The study presented here was conducted on a modernized experimental stand. The modernization of the previous stand described in [1-4,6,7] aimed to simplify and miniaturize the setup, update the data and image acquisition system, and expand the system to enable accurate deaeration. The new setup was adapted to environmental protection requirements and prepared for carrying out a wide spectrum of experiments. The main raw data available in minichannel boilingheattransfer experiment with the application of thermosensitive liquid crystal technique included the hue distribution along the heating foil and the volumetric heat flux generated inside the foil. The new setup also enabled simultaneous observation of two-phase flow structures being generated in flowboiling in minichannels.
Abstract. The paper presents mathematical modelling of flowboilingheattransfer in a rectangular minichannel asymmetrically heated by a thin and one-sided enhanced foil. Both surfaces are available for observations due to the openings covered with glass sheets. Thus, changes in the colour of the plain foil surface can be registered and then processed. Plain side of the heating foil is covered with a base coat and liquid crystal paint. Observation of the opposite, enhanced surface of the minichannel allows for identification of the gas- liquid two-phase flow patterns and vapour quality. A two-dimensional mathematical model of heattransfer in three subsequent layers (sheet glass, heating foil, liquid) was proposed. Heattransfer in all these layers was described with the respective equations: Laplace equation, Poisson equation and energy equation, subject to boundary conditions corresponding to the observed physical process. The solutions (temperature distributions) in all three layers were obtained by Trefftz method. Additionally, the temperature of the boiling liquid was obtained by homotopy perturbation method (HPM) combined with Trefftz method. The heattransfer coefficient, derived from Robin boundary condition, was estimated in both approaches. In comparison, the results by both methods show very good agreement especially when restricted to the thermal sublayer.
Ong and Thome  have proposed a new macro-to-micro channel criterion using the confinement number Co defined by Eq. (2) according to their experimental data and observed liquid films for different flow regimes. In annular flows, for the confinement numbers greater than 1, they observed symmetric liquid film distribution along the channel wall and micro-scale flowboiling behavior. For the confinement numbers lower than about 0.3, they observed non- symmetric liquid film distribution along the channel wall. They observed isolated bubbles and bubbles coalescence and the flowboiling is microscale behavior for the confinement number greater than 1. For the confinement number is less than 0.3, they observed the plug-slug flow pattern and flowboiling exhibits macroscale channel behaviors. For confinement numbers between 1.0 and values within the range of 0.3 to 0.4, they observed the mesoscale channel behaviour according to their test conditions and test channels. However, it should be realized that the transition from macroscale-to-micoscale is a continuous and progress process which corresponds to the flow regime, heattransfer behaviors and mechanisms. Therefore, the most important point is to relate flow regimes to flowboilingheattransfer behaviours such as heattransfer, CHF and fluid behaviour such as pressure drops as pointed out by Cheng et al. . Relating flow regime behaviors to the corresponding flowboilingheattransfer and gas liquid two phase flow behaviors is a practical and effective method to develop mechanistic or phenomenal predictions for both macroscale and microscale channels due to the continuously progressive change from macroscale channels to microcale channels. This has been validated by the flow pattern based CO 2 flowboiling model of Cheng et al. [24-26], which covers both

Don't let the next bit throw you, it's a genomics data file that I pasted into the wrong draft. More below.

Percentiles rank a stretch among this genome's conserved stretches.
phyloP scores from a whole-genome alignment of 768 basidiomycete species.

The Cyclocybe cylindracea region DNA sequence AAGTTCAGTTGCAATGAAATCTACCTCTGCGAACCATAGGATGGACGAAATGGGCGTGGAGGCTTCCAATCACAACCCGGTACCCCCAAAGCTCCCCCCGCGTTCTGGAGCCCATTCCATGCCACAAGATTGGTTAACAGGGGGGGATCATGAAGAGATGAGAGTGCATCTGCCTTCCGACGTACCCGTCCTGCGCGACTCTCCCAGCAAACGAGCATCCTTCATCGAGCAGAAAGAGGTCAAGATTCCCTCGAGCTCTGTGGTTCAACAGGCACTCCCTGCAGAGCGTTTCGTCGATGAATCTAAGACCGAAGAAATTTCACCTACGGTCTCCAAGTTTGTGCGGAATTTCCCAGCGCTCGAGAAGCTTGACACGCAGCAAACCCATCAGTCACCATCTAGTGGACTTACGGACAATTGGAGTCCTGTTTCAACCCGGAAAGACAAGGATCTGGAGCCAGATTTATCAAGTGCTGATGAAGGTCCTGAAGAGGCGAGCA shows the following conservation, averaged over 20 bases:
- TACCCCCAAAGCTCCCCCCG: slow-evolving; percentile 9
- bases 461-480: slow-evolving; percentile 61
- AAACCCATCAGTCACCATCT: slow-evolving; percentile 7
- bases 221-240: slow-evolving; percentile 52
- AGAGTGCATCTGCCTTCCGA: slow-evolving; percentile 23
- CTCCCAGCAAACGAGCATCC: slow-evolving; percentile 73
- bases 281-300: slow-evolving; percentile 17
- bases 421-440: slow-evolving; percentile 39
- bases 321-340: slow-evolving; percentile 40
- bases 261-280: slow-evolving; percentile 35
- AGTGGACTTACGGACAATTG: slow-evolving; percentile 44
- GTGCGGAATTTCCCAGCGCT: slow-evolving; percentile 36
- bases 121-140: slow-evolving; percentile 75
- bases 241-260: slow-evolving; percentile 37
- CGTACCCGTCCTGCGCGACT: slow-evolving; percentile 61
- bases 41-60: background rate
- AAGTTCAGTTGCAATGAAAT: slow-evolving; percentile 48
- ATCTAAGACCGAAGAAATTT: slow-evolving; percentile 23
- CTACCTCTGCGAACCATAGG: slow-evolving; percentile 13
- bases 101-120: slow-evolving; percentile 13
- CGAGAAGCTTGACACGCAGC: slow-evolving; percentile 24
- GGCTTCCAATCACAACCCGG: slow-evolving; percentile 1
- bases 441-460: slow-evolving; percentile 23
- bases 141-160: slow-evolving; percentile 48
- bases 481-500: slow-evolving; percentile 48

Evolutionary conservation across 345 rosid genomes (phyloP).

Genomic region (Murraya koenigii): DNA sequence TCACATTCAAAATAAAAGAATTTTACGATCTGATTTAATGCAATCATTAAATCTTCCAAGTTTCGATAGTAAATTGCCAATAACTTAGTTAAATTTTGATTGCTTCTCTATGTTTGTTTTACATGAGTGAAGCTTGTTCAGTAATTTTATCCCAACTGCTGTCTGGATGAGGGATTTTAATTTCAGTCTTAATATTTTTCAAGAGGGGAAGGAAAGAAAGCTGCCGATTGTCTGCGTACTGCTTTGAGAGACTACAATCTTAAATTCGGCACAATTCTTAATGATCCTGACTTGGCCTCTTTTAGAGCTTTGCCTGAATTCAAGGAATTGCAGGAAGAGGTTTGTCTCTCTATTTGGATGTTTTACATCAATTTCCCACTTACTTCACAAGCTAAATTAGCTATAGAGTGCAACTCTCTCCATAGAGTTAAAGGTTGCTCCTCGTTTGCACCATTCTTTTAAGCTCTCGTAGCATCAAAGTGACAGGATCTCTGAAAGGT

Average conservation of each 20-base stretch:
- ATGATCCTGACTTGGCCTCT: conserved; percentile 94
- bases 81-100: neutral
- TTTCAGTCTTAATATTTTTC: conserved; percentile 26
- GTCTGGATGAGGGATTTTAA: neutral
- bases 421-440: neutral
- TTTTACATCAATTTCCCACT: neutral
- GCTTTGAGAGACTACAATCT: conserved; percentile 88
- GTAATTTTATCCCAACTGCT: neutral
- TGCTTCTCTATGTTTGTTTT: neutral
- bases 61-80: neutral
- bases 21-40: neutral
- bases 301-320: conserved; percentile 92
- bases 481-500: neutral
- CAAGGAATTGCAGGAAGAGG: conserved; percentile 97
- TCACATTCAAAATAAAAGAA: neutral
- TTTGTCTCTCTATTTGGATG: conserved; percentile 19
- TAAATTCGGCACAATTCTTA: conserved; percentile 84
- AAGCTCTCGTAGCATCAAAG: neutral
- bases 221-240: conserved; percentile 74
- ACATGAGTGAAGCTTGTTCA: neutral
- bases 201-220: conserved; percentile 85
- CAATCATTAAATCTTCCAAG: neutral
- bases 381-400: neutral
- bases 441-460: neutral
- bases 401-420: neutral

This article presents new experimental results for two-phase flowboiling of R-134a, R-1234ze(E) and R-245fa in a micro-evaporator. The test section was made of copper and composed of 52 microchannels 163μm wide and 1560μm high with the channels separated by 178μm wide fins. The channels were 13.2mm long. There were 35 local heaters and temperature measurements arranged in a 5 × 7 array as a pseudo-CPU. The total pressure drops of the test section were below 20kPa in all cases. The wall heattransfer coefficients were generally above 10’000W/m 2 K and a function of the heat flux, vapor quality and mass flux. A newflow pattern-based prediction method for flowboilingheattransfer coefficients in microchannels was developed based on the experimental results. The new prediction method also predicted published data for four other test sections accurately, capturing the trends versus vapor quality well.